Glutathione peroxidase enzyme activity in aging.
ABSTRACT It is hypothesized that free radical damage contributes to aging. Age-related decline in activity of the antioxidant enzyme glutathione peroxidase (GPx) may contribute to increased free radicals. We hypothesized that GPx activity decreases with age in a population of older women with disability.
Whole blood GPx activity was measured in baseline stored samples from participants in the Women's Health and Aging Study I, a cohort of disabled community-dwelling older women. Linear regression was used to determine cross-sectional associations between GPx activity and age, adjusting for hemoglobin, coronary disease, diabetes, selenium, and body mass index.
Six hundred one participants had complete demographic, disease, and laboratory information. An inverse association was observed between GPx and age (regression coefficient = -2.9, p <.001), indicating that for each 1-year increase in age, GPx activity decreased by 2.9 micromol/min/L. This finding remained significant after adjustment for hemoglobin, coronary disease, diabetes, and selenium, but not after adjustment for body mass index and weight loss.
This is the first study to examine the association between age and GPx activity in an older adult cohort with disability and chronic disease. These findings suggest that, after age 65, GPx activity declines with age in older women with disability. This decline does not appear to be related to diseases that have been previously reported to alter GPx activity. Longitudinal examination of GPx activity and other antioxidant enzymes in diverse populations of older adults will provide additional insight into age- and disease-related changes in these systems.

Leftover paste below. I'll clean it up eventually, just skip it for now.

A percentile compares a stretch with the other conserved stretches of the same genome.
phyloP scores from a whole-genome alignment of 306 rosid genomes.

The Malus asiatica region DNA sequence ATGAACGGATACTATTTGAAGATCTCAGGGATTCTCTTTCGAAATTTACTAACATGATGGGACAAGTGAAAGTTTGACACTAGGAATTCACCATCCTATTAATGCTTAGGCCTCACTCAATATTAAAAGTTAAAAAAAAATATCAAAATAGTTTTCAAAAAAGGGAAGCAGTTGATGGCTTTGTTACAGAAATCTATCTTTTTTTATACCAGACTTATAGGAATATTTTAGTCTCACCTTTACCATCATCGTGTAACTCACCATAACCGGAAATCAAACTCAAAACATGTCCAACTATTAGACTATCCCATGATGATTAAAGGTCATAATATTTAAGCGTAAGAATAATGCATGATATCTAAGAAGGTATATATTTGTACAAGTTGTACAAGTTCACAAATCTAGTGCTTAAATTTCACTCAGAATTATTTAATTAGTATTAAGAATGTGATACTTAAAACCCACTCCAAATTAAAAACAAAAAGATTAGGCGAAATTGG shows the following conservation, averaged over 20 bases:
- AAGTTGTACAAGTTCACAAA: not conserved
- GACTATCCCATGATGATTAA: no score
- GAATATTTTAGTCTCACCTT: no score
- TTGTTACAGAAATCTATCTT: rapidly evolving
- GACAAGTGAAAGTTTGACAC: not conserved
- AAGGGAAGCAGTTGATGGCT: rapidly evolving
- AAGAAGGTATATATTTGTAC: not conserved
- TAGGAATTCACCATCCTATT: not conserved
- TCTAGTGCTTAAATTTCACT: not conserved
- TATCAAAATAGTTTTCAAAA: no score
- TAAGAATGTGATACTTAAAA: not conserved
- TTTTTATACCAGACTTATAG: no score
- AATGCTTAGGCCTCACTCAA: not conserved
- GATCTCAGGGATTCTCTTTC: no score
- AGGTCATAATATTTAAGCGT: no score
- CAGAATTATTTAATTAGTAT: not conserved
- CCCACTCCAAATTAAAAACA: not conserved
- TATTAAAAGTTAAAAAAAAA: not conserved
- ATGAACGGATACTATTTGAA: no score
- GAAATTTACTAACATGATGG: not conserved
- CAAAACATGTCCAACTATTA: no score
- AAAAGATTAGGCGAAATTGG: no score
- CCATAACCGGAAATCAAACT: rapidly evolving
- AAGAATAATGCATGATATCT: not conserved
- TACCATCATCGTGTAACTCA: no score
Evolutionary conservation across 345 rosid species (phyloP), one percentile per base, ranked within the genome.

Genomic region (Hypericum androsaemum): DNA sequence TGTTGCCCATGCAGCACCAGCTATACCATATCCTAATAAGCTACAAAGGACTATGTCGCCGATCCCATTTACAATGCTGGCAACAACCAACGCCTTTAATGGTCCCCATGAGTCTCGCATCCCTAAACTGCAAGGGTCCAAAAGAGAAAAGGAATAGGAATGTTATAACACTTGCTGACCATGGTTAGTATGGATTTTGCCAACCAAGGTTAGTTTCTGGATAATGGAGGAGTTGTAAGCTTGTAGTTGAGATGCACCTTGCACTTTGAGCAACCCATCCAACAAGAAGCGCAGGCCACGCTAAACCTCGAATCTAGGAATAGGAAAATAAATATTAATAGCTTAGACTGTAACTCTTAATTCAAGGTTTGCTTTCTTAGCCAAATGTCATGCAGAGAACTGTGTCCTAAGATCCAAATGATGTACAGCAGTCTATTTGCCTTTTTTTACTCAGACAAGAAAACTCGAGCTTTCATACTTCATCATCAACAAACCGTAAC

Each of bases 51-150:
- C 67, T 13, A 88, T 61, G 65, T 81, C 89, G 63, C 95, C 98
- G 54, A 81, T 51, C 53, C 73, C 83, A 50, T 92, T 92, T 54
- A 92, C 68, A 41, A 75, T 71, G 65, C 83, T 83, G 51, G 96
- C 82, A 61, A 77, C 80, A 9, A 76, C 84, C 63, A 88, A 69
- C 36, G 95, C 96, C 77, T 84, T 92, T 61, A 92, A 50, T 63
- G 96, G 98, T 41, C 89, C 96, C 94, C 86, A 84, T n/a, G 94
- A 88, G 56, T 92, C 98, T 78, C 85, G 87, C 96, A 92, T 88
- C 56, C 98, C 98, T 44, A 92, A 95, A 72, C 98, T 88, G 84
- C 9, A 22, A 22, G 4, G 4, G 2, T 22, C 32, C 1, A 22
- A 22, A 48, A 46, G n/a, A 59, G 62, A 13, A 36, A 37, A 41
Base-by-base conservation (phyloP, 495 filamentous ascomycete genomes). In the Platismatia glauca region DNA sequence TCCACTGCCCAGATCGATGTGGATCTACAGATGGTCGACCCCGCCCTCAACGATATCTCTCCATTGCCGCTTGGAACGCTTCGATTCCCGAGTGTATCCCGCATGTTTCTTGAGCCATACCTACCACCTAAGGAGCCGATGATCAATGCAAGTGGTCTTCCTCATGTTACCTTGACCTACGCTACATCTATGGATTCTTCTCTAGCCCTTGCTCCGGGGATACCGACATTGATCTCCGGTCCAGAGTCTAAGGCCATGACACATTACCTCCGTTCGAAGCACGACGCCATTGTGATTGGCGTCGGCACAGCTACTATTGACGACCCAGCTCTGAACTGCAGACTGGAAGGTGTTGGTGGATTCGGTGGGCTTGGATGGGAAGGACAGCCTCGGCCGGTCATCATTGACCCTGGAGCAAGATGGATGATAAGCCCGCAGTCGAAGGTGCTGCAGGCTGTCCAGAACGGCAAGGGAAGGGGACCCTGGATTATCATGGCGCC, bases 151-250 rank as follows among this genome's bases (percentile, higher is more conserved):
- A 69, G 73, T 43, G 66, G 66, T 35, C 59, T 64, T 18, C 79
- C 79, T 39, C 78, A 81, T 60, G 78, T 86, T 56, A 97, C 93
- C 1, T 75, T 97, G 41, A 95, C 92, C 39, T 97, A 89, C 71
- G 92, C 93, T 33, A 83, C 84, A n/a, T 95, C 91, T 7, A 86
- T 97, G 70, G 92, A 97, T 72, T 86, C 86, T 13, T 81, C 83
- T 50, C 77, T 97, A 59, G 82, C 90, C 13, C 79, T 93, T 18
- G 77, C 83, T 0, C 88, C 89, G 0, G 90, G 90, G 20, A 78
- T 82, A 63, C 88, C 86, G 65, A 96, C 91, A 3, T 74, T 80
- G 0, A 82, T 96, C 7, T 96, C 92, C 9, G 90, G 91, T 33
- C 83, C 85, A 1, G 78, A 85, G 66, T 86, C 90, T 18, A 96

Full-textDOI: · Available from: Sean Leng, May 29, 2015
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ABSTRACT: Reports from Alzheimer's disease (AD) biomarker work have shown a strong link between oxidative stress and AD neuropathology. The nonenzymatic antioxidant, glutathione (GSH), plays a crucial role in defense against reactive oxygen species and maintenance of GSH redox homeostasis. In particular, our previous studies on GSH redox imbalance have implicated oxidative stress induced by excessive reactive oxygen species as a major mediator of AD-like events, with the presence of S-glutathionylated proteins (Pr-SSG) appearing prior to overt AD neuropathology. Furthermore, evidence has demonstrated that oxidative stress may be associated with dysfunction of the hypothalamic-pituitary-adrenal axis, leading to activation of inflammatory pathways and increased production of corticotropin-releasing factor (CRF). Therefore, to investigate whether oxidative insults can be attenuated by reduction of central CRF signaling, we administered the type-1 CRF receptor (CRFR1) selective antagonist, R121919, to AD-transgenic mice beginning in the preclinical/prepathologic period (30-day-old) for 150 days, a timepoint where behavioral impairments and pathologic progression should be measureable. Our results indicate that R121919 treatment can significantly reduce Pr-SSG levels and increase glutathione peroxide activity, suggesting that interference of CRFR1 signaling may be useful as a preventative therapy for combating oxidative stress in AD.Journal of Alzheimer's disease: JAD 02/2015; DOI:10.3233/JAD-141722 · 3.61 Impact Factor